expert roundtables

Therapeutic Sequencing in View of Advanced Prostate Cancer Biology

by Tanya B. Dorff, MD; Robert Dreicer, MD, MS, MACP, FASCO; and Neal D. Shore, MD, FACS

Overview

With multiple treatments now available for advanced prostate cancer, there are many options for the sequencing of therapies. Our featured experts explore the emerging paradigm in view of the individual patient’s prostate cancer biology.

Q:

How do you conceptualize therapeutic sequencing in advanced prostate cancer, and how does the disease biology come into play?

Robert Dreicer, MD, MS, MACP, FASCO

Section Head, Medical Oncology
Deputy Director, University of Virginia Comprehensive Cancer Center
Associate Director for Clinical Research
Co-Director, Paul Mellon Urologic Cancer Institute
Professor of Medicine and Urology
University of Virginia School of Medicine
Charlottesville, VA

None of us have simple solutions, or one-size-fits-all algorithms, to therapeutic sequencing, but, ultimately, it will all be based on our understanding of the disease biology, together with testing in prospective clinical trials.”

Robert Dreicer, MD, MS, MACP, FASCO

In the absence of level 1 evidence, there are multiple options for sequencing. We are starting to try to incorporate molecular targeting into treatment sequencing, which has been a very positive development, and we are making some progress with poly (ADP-ribose) polymerase inhibitors. None of us have simple solutions, or one-size-fits-all algorithms, to therapeutic sequencing, but, ultimately, it will all be based on our understanding of the disease biology, together with testing in prospective clinical trials.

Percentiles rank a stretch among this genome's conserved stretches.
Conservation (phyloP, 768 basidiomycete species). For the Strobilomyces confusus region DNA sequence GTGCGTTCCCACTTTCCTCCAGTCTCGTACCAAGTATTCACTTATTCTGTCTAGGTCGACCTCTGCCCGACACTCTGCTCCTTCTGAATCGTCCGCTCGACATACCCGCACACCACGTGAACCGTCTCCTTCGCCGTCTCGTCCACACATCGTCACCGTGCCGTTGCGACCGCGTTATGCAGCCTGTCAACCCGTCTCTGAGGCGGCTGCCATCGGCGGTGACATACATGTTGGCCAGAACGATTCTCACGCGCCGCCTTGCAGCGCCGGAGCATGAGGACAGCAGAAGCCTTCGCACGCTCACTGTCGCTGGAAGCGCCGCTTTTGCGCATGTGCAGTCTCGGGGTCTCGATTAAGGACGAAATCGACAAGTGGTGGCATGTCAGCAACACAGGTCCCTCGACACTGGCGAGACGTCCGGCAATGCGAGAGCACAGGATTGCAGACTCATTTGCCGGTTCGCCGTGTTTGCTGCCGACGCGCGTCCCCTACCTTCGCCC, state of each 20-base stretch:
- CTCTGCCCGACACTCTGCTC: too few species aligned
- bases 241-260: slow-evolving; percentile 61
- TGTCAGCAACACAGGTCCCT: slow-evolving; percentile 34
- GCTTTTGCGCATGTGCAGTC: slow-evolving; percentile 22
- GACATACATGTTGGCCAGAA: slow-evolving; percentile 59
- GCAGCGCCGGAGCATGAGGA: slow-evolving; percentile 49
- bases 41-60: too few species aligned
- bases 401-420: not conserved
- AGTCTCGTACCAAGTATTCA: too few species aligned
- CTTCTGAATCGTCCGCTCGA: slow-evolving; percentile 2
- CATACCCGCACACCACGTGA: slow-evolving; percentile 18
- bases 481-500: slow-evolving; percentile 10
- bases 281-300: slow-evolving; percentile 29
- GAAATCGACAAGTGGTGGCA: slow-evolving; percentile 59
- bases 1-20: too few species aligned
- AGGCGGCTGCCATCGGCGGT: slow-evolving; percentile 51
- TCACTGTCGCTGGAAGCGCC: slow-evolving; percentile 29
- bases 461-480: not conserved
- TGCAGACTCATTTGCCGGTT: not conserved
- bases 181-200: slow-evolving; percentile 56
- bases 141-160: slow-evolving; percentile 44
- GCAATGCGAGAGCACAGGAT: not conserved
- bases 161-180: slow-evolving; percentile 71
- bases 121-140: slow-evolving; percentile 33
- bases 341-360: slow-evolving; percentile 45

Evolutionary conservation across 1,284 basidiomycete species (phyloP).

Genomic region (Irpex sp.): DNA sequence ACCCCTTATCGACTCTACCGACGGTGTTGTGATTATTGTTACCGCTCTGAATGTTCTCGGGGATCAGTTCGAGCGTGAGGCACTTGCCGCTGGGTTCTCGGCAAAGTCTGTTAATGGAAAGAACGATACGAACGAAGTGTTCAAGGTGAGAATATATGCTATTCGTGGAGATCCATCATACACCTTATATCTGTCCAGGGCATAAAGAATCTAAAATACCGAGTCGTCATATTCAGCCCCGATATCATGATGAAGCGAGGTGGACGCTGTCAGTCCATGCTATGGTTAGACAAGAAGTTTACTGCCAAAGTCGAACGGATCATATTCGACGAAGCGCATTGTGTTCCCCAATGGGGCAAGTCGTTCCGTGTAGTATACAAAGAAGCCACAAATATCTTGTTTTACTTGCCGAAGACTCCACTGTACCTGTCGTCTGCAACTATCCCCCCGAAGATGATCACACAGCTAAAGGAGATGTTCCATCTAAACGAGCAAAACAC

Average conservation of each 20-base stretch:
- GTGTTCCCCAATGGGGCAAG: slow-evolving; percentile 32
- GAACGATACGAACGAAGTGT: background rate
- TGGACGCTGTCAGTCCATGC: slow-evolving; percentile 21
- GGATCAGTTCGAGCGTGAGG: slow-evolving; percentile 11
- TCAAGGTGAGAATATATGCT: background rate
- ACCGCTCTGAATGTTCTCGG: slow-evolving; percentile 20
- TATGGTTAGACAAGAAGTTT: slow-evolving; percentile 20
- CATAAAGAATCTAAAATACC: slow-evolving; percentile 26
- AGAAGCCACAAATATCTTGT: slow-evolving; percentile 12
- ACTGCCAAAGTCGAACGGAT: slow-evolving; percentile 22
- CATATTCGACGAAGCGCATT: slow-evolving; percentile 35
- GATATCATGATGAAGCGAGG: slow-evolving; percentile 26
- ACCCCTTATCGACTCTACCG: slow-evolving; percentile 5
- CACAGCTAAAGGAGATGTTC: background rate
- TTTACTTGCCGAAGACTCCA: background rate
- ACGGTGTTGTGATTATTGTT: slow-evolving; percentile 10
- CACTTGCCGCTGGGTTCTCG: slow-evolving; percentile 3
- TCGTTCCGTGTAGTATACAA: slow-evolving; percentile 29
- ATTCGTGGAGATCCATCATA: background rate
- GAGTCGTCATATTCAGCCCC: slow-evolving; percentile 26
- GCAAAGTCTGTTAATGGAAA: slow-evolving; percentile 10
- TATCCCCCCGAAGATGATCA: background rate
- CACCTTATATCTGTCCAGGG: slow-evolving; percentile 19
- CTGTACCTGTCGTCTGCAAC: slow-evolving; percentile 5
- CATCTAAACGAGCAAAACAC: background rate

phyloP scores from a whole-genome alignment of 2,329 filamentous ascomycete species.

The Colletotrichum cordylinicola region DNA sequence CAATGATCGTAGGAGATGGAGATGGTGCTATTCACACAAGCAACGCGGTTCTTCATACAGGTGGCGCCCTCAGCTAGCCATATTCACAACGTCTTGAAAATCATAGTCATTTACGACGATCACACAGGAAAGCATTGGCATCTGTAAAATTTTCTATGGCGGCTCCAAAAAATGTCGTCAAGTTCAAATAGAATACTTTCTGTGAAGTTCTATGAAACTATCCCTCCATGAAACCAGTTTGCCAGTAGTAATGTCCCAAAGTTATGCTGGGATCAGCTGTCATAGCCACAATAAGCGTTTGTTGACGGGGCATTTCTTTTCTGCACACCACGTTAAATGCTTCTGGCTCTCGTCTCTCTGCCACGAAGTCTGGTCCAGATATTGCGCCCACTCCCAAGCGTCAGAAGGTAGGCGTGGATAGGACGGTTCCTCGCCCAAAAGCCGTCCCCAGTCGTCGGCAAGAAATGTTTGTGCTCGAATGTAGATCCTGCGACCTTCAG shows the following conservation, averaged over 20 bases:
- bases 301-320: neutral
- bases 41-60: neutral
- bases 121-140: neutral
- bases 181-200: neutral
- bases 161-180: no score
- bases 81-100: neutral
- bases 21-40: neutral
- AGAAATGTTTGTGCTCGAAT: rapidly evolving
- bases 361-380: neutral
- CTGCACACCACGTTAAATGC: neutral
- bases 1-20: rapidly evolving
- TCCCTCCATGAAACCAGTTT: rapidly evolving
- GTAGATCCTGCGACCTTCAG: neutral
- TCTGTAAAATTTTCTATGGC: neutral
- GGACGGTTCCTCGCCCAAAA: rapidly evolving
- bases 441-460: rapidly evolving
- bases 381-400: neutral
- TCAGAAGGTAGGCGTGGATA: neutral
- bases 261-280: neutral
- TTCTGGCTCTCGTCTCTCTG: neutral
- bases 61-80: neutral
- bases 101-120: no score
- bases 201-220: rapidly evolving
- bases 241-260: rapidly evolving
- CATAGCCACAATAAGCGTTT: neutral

In prostate cancer, there are multiple drugs available with many different mechanisms of action. We also have multiple drugs available within a single class. This presents challenges to treatment sequencing in prostate cancer, and some of these challenges are distinct from those of breast and lung cancers, for which there is an established, evidence-based sequence of therapies in a number of clinical settings.

In contrast to other solid tumors, there is more diversity in the clinical backgrounds of the physicians who treat patients with advanced prostate cancer, which can lead to slightly different treatment patterns or trends. We have urologists, medical oncologists who focus on genitourinary oncology, medical oncologists in the community, radiation oncologists, and, in some settings, nuclear medicine physicians. At times, there may be different approaches in therapeutic sequencing in different clinical settings. For example, community oncologists who practice in rural areas may have less access for their patients to treatments such as sipuleucel-T, radium-223, and lutetium Lu 177 vipivotide tetraxetan. Thus, in addition to factors such as the disease biology, prior lines of therapy, and economics, the clinician’s background and their extent of experience with prostate cancer can also drive therapeutic decision making.

Tanya B. Dorff, MD

Associate Professor, Department of Medical Oncology & Therapeutics Research
Section Chief, Genitourinary Disease Program
City of Hope
Duarte, CA

Fortunately, we have an opportunity to target the AR and PSMA in the majority of our patients; however, with regard to sequencing, I would emphasize that obtaining a biopsy may be important in patients who have metastatic castration-resistant prostate cancer that is progressing, due to the possibility of neuroendocrine dedifferentiation.”

Tanya B. Dorff, MD